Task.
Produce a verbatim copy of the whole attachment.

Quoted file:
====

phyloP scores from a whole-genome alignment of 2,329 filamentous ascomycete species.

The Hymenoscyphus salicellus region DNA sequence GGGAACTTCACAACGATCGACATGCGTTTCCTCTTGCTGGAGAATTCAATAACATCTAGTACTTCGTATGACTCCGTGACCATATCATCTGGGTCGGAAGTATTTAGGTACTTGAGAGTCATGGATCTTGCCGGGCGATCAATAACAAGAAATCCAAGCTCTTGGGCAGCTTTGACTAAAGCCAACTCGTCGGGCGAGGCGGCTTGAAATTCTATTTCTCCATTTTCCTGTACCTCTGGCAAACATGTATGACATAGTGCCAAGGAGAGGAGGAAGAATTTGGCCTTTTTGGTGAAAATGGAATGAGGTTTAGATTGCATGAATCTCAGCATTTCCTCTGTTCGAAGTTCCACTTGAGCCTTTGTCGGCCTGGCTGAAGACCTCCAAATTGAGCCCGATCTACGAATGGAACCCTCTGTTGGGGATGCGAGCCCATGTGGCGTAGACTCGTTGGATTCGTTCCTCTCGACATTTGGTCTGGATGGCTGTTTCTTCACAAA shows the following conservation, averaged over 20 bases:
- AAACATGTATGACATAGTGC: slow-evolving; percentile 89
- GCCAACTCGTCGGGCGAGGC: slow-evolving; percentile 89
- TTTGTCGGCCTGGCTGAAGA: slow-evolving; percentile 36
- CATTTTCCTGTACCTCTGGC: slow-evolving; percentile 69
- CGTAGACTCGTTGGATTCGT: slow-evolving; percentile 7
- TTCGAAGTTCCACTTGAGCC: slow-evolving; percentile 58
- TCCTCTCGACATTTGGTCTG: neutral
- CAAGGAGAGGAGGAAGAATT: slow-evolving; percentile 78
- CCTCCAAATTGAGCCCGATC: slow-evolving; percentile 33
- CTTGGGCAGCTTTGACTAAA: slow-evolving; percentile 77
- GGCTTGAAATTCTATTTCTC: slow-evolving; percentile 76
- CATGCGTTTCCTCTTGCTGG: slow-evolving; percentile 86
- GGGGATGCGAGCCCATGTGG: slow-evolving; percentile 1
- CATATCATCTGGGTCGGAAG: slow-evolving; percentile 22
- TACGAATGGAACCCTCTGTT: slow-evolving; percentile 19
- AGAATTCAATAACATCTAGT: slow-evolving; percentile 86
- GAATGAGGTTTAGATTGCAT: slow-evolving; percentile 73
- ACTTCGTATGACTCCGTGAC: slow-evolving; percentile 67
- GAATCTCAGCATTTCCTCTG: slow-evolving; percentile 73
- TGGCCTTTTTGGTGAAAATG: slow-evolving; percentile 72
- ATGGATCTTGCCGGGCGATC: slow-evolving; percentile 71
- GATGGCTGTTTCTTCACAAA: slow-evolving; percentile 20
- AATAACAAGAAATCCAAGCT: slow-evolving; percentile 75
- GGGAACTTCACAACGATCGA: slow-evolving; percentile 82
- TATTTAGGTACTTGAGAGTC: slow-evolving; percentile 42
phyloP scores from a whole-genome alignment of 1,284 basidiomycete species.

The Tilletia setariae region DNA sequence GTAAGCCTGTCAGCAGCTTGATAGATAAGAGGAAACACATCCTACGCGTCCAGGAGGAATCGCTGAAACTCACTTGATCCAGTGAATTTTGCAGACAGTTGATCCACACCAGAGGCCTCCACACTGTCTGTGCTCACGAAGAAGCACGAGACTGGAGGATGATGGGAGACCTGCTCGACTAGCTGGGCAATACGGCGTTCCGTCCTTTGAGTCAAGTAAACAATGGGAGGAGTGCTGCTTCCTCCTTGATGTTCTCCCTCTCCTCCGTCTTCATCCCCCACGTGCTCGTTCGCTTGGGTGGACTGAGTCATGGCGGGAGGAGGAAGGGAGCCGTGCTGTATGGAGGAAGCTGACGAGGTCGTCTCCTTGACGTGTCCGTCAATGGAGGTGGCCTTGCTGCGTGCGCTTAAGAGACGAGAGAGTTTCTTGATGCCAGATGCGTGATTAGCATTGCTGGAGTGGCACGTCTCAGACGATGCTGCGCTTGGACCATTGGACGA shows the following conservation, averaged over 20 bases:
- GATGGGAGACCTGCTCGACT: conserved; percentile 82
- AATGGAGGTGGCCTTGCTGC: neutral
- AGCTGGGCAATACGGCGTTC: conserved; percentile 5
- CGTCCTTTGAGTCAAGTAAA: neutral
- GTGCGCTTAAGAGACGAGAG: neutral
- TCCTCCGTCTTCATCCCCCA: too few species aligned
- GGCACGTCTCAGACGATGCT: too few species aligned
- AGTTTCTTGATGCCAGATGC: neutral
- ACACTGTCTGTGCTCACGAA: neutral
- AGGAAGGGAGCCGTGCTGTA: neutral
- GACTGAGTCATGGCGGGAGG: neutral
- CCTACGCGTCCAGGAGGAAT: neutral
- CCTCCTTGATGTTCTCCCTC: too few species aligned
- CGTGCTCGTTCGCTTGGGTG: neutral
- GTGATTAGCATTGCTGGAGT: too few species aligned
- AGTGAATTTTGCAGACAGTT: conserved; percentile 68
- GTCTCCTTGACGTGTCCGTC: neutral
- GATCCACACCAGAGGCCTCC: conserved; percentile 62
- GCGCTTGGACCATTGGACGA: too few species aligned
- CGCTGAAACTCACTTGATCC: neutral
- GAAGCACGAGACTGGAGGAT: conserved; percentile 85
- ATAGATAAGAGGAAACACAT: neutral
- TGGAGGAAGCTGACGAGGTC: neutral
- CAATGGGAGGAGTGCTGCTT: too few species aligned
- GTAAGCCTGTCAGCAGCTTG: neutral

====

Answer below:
phyloP scores from a whole-genome alignment of 2,329 filamentous ascomycete species.

The Hymenoscyphus salicellus region DNA sequence GGGAACTTCACAACGATCGACATGCGTTTCCTCTTGCTGGAGAATTCAATAACATCTAGTACTTCGTATGACTCCGTGACCATATCATCTGGGTCGGAAGTATTTAGGTACTTGAGAGTCATGGATCTTGCCGGGCGATCAATAACAAGAAATCCAAGCTCTTGGGCAGCTTTGACTAAAGCCAACTCGTCGGGCGAGGCGGCTTGAAATTCTATTTCTCCATTTTCCTGTACCTCTGGCAAACATGTATGACATAGTGCCAAGGAGAGGAGGAAGAATTTGGCCTTTTTGGTGAAAATGGAATGAGGTTTAGATTGCATGAATCTCAGCATTTCCTCTGTTCGAAGTTCCACTTGAGCCTTTGTCGGCCTGGCTGAAGACCTCCAAATTGAGCCCGATCTACGAATGGAACCCTCTGTTGGGGATGCGAGCCCATGTGGCGTAGACTCGTTGGATTCGTTCCTCTCGACATTTGGTCTGGATGGCTGTTTCTTCACAAA shows the following conservation, averaged over 20 bases:
- AAACATGTATGACATAGTGC: slow-evolving; percentile 89
- GCCAACTCGTCGGGCGAGGC: slow-evolving; percentile 89
- TTTGTCGGCCTGGCTGAAGA: slow-evolving; percentile 36
- CATTTTCCTGTACCTCTGGC: slow-evolving; percentile 69
- CGTAGACTCGTTGGATTCGT: slow-evolving; percentile 7
- TTCGAAGTTCCACTTGAGCC: slow-evolving; percentile 58
- TCCTCTCGACATTTGGTCTG: neutral
- CAAGGAGAGGAGGAAGAATT: slow-evolving; percentile 78
- CCTCCAAATTGAGCCCGATC: slow-evolving; percentile 33
- CTTGGGCAGCTTTGACTAAA: slow-evolving; percentile 77
- GGCTTGAAATTCTATTTCTC: slow-evolving; percentile 76
- CATGCGTTTCCTCTTGCTGG: slow-evolving; percentile 86
- GGGGATGCGAGCCCATGTGG: slow-evolving; percentile 1
- CATATCATCTGGGTCGGAAG: slow-evolving; percentile 22
- TACGAATGGAACCCTCTGTT: slow-evolving; percentile 19
- AGAATTCAATAACATCTAGT: slow-evolving; percentile 86
- GAATGAGGTTTAGATTGCAT: slow-evolving; percentile 73
- ACTTCGTATGACTCCGTGAC: slow-evolving; percentile 67
- GAATCTCAGCATTTCCTCTG: slow-evolving; percentile 73
- TGGCCTTTTTGGTGAAAATG: slow-evolving; percentile 72
- ATGGATCTTGCCGGGCGATC: slow-evolving; percentile 71
- GATGGCTGTTTCTTCACAAA: slow-evolving; percentile 20
- AATAACAAGAAATCCAAGCT: slow-evolving; percentile 75
- GGGAACTTCACAACGATCGA: slow-evolving; percentile 82
- TATTTAGGTACTTGAGAGTC: slow-evolving; percentile 42
phyloP scores from a whole-genome alignment of 1,284 basidiomycete species.

The Tilletia setariae region DNA sequence GTAAGCCTGTCAGCAGCTTGATAGATAAGAGGAAACACATCCTACGCGTCCAGGAGGAATCGCTGAAACTCACTTGATCCAGTGAATTTTGCAGACAGTTGATCCACACCAGAGGCCTCCACACTGTCTGTGCTCACGAAGAAGCACGAGACTGGAGGATGATGGGAGACCTGCTCGACTAGCTGGGCAATACGGCGTTCCGTCCTTTGAGTCAAGTAAACAATGGGAGGAGTGCTGCTTCCTCCTTGATGTTCTCCCTCTCCTCCGTCTTCATCCCCCACGTGCTCGTTCGCTTGGGTGGACTGAGTCATGGCGGGAGGAGGAAGGGAGCCGTGCTGTATGGAGGAAGCTGACGAGGTCGTCTCCTTGACGTGTCCGTCAATGGAGGTGGCCTTGCTGCGTGCGCTTAAGAGACGAGAGAGTTTCTTGATGCCAGATGCGTGATTAGCATTGCTGGAGTGGCACGTCTCAGACGATGCTGCGCTTGGACCATTGGACGA shows the following conservation, averaged over 20 bases:
- GATGGGAGACCTGCTCGACT: conserved; percentile 82
- AATGGAGGTGGCCTTGCTGC: neutral
- AGCTGGGCAATACGGCGTTC: conserved; percentile 5
- CGTCCTTTGAGTCAAGTAAA: neutral
- GTGCGCTTAAGAGACGAGAG: neutral
- TCCTCCGTCTTCATCCCCCA: too few species aligned
- GGCACGTCTCAGACGATGCT: too few species aligned
- AGTTTCTTGATGCCAGATGC: neutral
- ACACTGTCTGTGCTCACGAA: neutral
- AGGAAGGGAGCCGTGCTGTA: neutral
- GACTGAGTCATGGCGGGAGG: neutral
- CCTACGCGTCCAGGAGGAAT: neutral
- CCTCCTTGATGTTCTCCCTC: too few species aligned
- CGTGCTCGTTCGCTTGGGTG: neutral
- GTGATTAGCATTGCTGGAGT: too few species aligned
- AGTGAATTTTGCAGACAGTT: conserved; percentile 68
- GTCTCCTTGACGTGTCCGTC: neutral
- GATCCACACCAGAGGCCTCC: conserved; percentile 62
- GCGCTTGGACCATTGGACGA: too few species aligned
- CGCTGAAACTCACTTGATCC: neutral
- GAAGCACGAGACTGGAGGAT: conserved; percentile 85
- ATAGATAAGAGGAAACACAT: neutral
- TGGAGGAAGCTGACGAGGTC: neutral
- CAATGGGAGGAGTGCTGCTT: too few species aligned
- GTAAGCCTGTCAGCAGCTTG: neutral